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Unions tested even in labor-friendly Hawaii

    Dennis Tynan

Even in the bluest of states, Hawaii’s government employee labor unions are swallowing pay cuts and deep benefit reforms brought on by the state’s financial troubles.

But they aren’t fighting the changes much, with the state’s largest union tentatively accepting a 5 percent salary reduction and broad overhauls of retirement perks that brought fierce opposition in previous years.

Union leader Randy Perreira said even though Democrats control most of the state’s elected offices and unionization levels are among the highest in the nation, workers understand that long-term costs must be contained.

“The proposed changes are things that ideologically, we union guys don’t agree with,” said Perreira, executive director for the Hawaii Government Employees Association, the state’s largest public employee union representing more than 28,000 active workers. “But you’ll notice that we haven’t stepped up in opposition, simply because we realize these changes may be necessary.”

That’s a far different approach than in states like Wisconsin and Ohio, where labor unions loudly protested limits to collective bargaining rights supported by those state’s Republican governors.

Unions are quieter in Hawaii not only because the state has a labor-friendly Democratic governor, Neil Abercrombie, but also because threats to their basic collective bargaining rights were quickly shot down, and a 5 percent cut to their base pay is an improvement from the 10 percent reduction and two monthly furlough days they took over the last two years.

Unions are beginning to understand that heavy labor costs, paid for by taxpayers, will undermine their power in the long run if they don’t compromise, said Sen. Sam Slom, the only Republican in the 25-member state Senate, who wants to spend less government money on unionized workers.

“The leaders of the unions are very aware that these problems are serious,” Slom said. “All of these union problems are not unique to the mainland.”

Public workers showed their concern when several hundred of them rallied last week with chants and signs proclaiming they “stand with Wisconsin,” a display of unity, power and influence at the Hawaii Capitol, where mostly Democratic lawmakers they helped elect do business.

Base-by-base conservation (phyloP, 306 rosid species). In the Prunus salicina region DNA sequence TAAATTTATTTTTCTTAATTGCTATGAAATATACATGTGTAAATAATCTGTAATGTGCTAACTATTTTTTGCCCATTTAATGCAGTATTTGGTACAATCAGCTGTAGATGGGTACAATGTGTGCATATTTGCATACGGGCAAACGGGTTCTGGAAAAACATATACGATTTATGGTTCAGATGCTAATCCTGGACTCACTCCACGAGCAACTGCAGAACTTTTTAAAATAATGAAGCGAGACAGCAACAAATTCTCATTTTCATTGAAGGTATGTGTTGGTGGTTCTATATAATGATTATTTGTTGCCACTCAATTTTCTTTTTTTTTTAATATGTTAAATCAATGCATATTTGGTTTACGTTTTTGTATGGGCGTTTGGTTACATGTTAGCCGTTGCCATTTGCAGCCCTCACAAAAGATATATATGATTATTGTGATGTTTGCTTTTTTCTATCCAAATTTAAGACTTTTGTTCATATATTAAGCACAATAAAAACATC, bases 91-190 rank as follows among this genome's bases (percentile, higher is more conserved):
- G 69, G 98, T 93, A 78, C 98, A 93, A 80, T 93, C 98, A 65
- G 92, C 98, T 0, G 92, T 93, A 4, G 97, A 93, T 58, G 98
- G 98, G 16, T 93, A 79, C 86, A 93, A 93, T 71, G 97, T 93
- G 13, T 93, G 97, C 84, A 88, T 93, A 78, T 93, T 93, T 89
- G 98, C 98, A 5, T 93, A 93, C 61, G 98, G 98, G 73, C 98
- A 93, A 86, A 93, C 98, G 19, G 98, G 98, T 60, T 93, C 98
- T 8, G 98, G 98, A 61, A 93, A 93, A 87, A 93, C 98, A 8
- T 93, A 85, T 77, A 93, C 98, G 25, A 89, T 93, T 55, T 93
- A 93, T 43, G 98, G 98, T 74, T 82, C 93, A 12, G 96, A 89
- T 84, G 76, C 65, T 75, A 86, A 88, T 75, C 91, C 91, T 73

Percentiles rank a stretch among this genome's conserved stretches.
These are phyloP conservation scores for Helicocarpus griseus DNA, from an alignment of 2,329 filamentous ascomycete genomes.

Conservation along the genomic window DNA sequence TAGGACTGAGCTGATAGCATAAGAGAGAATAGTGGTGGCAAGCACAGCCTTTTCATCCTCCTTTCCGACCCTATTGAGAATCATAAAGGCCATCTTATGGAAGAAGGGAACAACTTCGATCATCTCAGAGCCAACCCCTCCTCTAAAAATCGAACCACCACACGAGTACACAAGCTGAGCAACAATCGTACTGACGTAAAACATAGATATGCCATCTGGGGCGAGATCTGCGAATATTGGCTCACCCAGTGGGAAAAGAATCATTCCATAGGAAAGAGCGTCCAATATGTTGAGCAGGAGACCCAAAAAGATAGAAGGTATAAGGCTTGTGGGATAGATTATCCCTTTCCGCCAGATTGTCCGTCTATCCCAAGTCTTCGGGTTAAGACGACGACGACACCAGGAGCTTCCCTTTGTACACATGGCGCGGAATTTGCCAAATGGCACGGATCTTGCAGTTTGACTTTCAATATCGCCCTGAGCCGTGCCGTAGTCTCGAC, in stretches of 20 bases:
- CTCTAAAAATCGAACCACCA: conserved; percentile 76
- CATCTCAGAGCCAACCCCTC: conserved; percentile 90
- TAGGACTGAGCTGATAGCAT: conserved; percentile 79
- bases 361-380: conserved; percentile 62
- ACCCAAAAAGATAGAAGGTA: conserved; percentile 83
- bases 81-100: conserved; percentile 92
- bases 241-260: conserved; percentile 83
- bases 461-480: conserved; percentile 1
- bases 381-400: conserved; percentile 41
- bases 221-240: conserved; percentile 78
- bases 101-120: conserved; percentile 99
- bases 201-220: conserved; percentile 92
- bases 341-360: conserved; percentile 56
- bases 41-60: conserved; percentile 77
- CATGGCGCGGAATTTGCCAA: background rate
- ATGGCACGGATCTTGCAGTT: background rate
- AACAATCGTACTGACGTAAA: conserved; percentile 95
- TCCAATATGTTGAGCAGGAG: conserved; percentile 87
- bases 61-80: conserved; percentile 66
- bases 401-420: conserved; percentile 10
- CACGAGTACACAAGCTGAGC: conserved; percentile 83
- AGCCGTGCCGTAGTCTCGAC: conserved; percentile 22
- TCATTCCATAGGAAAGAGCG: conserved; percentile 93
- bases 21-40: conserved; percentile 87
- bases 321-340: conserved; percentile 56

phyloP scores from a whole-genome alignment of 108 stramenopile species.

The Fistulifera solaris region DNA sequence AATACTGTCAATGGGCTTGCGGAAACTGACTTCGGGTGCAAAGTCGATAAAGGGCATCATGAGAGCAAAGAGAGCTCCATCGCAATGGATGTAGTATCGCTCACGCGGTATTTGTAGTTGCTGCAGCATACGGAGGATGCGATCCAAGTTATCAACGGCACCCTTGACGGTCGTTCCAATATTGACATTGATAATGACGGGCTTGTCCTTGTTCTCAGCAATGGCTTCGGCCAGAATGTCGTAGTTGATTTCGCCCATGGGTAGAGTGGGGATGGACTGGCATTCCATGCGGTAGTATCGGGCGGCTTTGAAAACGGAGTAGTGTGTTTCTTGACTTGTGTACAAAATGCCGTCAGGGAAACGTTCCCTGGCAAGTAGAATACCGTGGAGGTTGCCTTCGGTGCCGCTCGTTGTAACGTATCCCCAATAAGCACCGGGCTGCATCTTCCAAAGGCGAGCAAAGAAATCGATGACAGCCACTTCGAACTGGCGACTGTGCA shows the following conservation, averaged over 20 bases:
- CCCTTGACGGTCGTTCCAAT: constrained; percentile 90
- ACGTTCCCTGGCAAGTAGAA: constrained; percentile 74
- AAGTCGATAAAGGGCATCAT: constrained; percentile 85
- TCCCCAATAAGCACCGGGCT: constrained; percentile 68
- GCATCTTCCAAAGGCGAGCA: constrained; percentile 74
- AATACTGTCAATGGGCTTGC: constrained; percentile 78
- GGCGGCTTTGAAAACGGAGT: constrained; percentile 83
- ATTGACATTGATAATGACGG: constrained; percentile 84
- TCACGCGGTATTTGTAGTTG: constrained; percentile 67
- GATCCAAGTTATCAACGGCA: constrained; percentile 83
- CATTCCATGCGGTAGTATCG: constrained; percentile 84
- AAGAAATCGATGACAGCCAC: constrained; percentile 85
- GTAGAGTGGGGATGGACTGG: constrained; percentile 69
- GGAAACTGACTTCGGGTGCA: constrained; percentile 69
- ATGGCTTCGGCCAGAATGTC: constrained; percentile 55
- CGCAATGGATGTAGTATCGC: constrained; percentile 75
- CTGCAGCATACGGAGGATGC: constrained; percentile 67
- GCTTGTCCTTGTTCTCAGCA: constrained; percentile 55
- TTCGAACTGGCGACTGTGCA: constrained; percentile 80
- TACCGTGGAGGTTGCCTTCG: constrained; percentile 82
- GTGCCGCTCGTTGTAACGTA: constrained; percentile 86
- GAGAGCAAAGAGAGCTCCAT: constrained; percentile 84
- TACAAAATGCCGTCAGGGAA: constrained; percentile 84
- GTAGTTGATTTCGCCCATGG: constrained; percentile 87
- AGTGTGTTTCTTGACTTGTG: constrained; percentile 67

The demonstration was meant to show elected leaders their opposition to fundamental labor reforms in Hawaii when they believe they’ve already sacrificed enough during an economic downturn that has hit their paychecks.

“Look at the toll budget cuts are taking on our police officers,” said Kimo Smith of the State of Hawaii Organization of Police Officers at the rally. “We’re not just numbers on a piece of paper.”

Union strength in Hawaii grew in the 1940s and 1950s, when workers for sugar plantations, hotels and other industries launched strikes and protests over conditions and pay that resulted in Democrats taking control of the state Legislature in the 1954 elections, where they’ve remained in power ever since.

Today, Hawaii is the third-most unionized state in the nation, with 22 percent of workers being members of labor unions in 2010, behind only New York at 24 percent and Alaska at 23 percent, according to the U.S. Bureau of Labor Statistics.

“We have a fairly high percentage of workers in unions that hasn’t resulted yet in a high level of militancy,” said Eric Gill, secretary-treasurer for Unite Here Local 5, which represents hotel and restaurant employees. “There’s a great potential for Hawaii workers to gather their union rights, build their leadership and become far more assertive in the community than we are now.”

Labor costs account for about 70 percent of Hawaii’s state government spending, putting unionized workers in the middle of a political struggle as lawmakers try to balance a budget with a projected $1.3 billion deficit over the next two years.

The most serious legislation shrinking union rights would have made public worker health premium costs nonnegotiable, permanently setting them at a 50-50 split between the employee and the government. That bill didn’t advance, and the tentative agreement with HGEA calls for evenly divided health contributions anyway.

What remains are proposals aimed at getting long-term labor costs under control by raising the retirement age, mandating higher contributions to pension plans, eliminating overtime pay from being used in pension calculations, increasing the vesting period and ending state reimbursements for Medicare Part B payments. These initiatives, projected to raise more than $440 million over the next five years, would affect only future hires.

Unions aren’t strongly opposing these measures intended to address a $7 billion unfunded retirement liability, a stark shift from just two years ago, when more than 200 government workers packed a hearing to combat similar proposals.

“It’s been much less acrimonious because the unions didn’t feel like there was a fundamental principle at stake,” said Rep. Karl Rhoads, the chairman of the House Labor Committee. “It’s about the money, and they can read the handwriting on the wall as well as anybody.”

The financial challenges facing government workers transcends political allegiances, although states with Democratic governors like Hawaii are more likely to seek piecemeal changes in union benefits rather than sweeping reductions in union power, said William Puette, director for the Center for Labor Education and Research at the University of Hawaii-West Oahu.

“If you set the political diatribes and acrimony aside, we are facing some of the same issues as the mainland,” Puette said. “It puts a lot of pressure on whoever the governor is, friend or foe to the labor union movement, when these issues come forward.”



HB1038, HB1041: 



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